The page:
HIV treatment both halts disease progression and prevents transmission of the virus during sex and from mother to child. Treatment initiation used to be based on CD4 T-cell counts, but current guidelines recommend that everyone diagnosed with HIV should start antiretroviral (ARV) therapy as soon as possible.

The goal of treatment is to reduce viral load to an undetectable level, known as viral suppression. Controlling HIV requires medications from two or more different ARV classes to prevent the virus from developing resistance.

Standard ARV regimens for people who are starting treatment generally consist of two nucleoside/nucleotide reverse transcriptase inhibitors (NRTIs) along with an integrase inhibitor (INSTI) or a boosted protease inhibitor (PI) or a non-nucleoside reverse transcriptase inhibitor (NNRTI). Some regimens include a single NRTI plus one of the other drug classes.

The following recommendations are from the Guidelines for the Use of Antiretroviral Agents in Adults and Adolescents with HIV, which are developed and regularly updated by the U.S. Department of Health and Human Services.

Recommended Initial Regimens for Most People with HIV

These regimens are drug combinations that effectively maintain viral load suppression, are generally well tolerated with few side effects and are easy to take. These regimens include one INSTI plus one or two NRTIs. Some of the drugs and drug combinations listed below are available as generics. Generic versions may mean taking more pills, but the regimen should be no less effective and the cost may be lower.

  • Biktarvy (bictegravir + tenofovir alafenamide1 + emtricitabine)
  • Triumeq (dolutegravir + abacavir + lamivudine)2
  • Tivicay (dolutegravir) PLUS ONE OF THE FOLLOWING:
    • Descovy (emtricitabine + tenofovir alafenamide1)
    • Truvada (emtricitabine + tenofovir disoproxil fumarate1)
    • Generic emtricitabine + tenofovir disoproxil fumarate
    • Temixys (lamivudine + tenofovir disoproxil fumarate1)
    • Cimduo (lamivudine + tenofovir disoproxil fumarate1)
  • Isenstress (raltegravir) PLUS ONE OF THE FOLLOWING:
    • Descovy (emtricitabine + tenofovir alafenamide1)
    • Truvada (emtricitabine + tenofovir disoproxil fumarate1)
    • Generic emtricitabine + tenofovir disoproxil fumarate
    • Temixys (lamivudine + tenofovir disoproxil fumarate1)
    • Cimduo (lamivudine + tenofovir disoproxil fumarate1)
  • Dovato (dolutegravir + lamivudine)3

1 Tenofovir alafenamide (TAF) and tenofovir disoproxil fumarate (TDF) are two forms of tenofovir approved by the Food and Drug Administration. TAF has fewer bone and kidney toxicities than TDF, while TDF is associated with lower lipid levels and less weight gain. Safety, cost and access are among the factors to consider when choosing between these drugs. For more on the differences between TAF and TDF, click here.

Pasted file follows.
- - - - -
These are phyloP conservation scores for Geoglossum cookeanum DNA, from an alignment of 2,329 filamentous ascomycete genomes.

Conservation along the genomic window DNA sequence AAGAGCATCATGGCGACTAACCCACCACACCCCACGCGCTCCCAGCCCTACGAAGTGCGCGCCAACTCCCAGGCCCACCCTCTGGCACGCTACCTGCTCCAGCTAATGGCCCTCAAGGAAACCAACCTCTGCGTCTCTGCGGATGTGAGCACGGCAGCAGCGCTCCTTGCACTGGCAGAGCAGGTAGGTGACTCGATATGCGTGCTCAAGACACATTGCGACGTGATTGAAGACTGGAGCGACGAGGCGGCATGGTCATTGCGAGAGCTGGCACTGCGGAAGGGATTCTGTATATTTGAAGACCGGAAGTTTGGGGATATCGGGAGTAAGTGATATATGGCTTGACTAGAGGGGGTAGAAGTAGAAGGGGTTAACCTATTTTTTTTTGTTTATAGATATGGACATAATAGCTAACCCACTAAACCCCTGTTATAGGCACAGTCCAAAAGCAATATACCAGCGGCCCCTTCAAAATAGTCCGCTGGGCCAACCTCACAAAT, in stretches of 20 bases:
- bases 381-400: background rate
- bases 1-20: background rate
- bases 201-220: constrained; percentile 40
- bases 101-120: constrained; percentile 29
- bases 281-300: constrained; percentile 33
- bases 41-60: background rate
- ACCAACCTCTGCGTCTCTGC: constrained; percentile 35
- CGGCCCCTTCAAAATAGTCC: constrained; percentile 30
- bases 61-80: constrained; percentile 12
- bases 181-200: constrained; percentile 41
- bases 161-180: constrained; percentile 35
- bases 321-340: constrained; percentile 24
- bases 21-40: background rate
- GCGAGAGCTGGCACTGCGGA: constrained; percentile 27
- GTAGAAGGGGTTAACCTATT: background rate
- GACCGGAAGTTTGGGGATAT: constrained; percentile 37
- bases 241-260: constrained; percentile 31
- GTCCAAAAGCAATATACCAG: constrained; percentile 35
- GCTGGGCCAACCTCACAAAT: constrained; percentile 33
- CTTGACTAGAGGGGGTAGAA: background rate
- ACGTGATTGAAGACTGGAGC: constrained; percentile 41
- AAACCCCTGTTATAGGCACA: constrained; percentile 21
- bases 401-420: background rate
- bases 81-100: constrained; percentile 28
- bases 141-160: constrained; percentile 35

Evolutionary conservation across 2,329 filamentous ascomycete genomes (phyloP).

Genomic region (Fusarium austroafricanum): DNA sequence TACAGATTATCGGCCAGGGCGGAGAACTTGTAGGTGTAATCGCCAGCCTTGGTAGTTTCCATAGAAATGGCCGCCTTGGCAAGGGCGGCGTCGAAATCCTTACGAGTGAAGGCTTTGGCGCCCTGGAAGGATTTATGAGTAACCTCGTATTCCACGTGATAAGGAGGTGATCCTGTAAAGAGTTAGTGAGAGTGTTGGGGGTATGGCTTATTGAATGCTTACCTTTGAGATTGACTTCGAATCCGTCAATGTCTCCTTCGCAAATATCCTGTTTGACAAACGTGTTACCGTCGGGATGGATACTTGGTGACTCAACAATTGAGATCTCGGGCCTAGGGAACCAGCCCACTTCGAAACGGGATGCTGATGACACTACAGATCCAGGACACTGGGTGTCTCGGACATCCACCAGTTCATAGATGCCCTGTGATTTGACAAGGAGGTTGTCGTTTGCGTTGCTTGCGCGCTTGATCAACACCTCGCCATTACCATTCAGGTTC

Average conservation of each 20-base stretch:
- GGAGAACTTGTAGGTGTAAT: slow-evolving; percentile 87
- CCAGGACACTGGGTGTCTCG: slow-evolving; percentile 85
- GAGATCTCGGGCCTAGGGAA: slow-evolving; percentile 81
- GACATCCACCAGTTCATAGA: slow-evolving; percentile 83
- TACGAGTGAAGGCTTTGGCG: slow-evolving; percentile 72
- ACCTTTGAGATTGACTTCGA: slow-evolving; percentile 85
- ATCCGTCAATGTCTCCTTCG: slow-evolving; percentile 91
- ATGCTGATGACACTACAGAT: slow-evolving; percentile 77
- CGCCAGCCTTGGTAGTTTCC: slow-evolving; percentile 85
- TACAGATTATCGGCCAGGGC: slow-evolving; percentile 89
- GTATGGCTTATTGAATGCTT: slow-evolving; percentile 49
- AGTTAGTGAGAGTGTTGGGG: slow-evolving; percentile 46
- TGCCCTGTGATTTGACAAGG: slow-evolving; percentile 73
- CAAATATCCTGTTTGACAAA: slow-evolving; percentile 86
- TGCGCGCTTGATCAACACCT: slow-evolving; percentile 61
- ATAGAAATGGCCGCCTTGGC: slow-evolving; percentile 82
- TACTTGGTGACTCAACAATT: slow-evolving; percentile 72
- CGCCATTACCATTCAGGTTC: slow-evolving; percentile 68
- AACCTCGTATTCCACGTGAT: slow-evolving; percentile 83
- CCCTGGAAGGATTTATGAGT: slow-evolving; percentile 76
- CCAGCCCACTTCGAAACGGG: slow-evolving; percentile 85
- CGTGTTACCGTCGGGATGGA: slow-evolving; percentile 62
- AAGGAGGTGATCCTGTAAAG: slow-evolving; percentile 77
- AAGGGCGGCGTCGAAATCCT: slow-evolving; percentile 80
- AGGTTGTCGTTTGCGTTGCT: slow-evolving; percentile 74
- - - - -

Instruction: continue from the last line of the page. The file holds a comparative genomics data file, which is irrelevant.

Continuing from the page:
2 Only for individuals who are HLA-B*5701 negative and without chronic hepatitis B virus (HBV) coinfection

3 Except for individuals with HIV RNA >500,000 copies/mL, HBV coinfection, or in whom ARVs are to be started before the results of HIV genotypic resistance testing or HBV testing are available.

To read the full Guidelines and a list of recommended initial regimens in certain clinical situations, click here.

While choosing your HIV medications may be confusing, the experts responsible for writing the guidelines make it very clear that selecting a regimen should be based on the individual needs of the person living with HIV. Be sure to talk to your healthcare provider about any concerns you may have. Here are some things to consider:

  • Effectiveness: Is the regimen powerful enough to keep my viral load undetectable?
  • Safety: What are the short- and long-term side effects of the medications?
  • Convenience: How many pills do I need to take each day and how often?
  • Interactions: How do the meds work with other drugs that I’m taking?

The DHHS recommends the use of drug resistance testing—even for people starting treatment—to help figure out which medications should be included in an HIV treatment regimen. A person can be infected with drug-resistant strains of HIV or develop drug resistance after starting ARVs, which may limit treatment options. To learn more about HIV drug resistance and drug-resistance testing, click here.

It is important that you take the correct dose of your medications every time you’re supposed to take them in order to prevent drug resistance and keep your HIV in check. To learn more about treatment adherence, click here.

Last Reviewed: November 16, 2020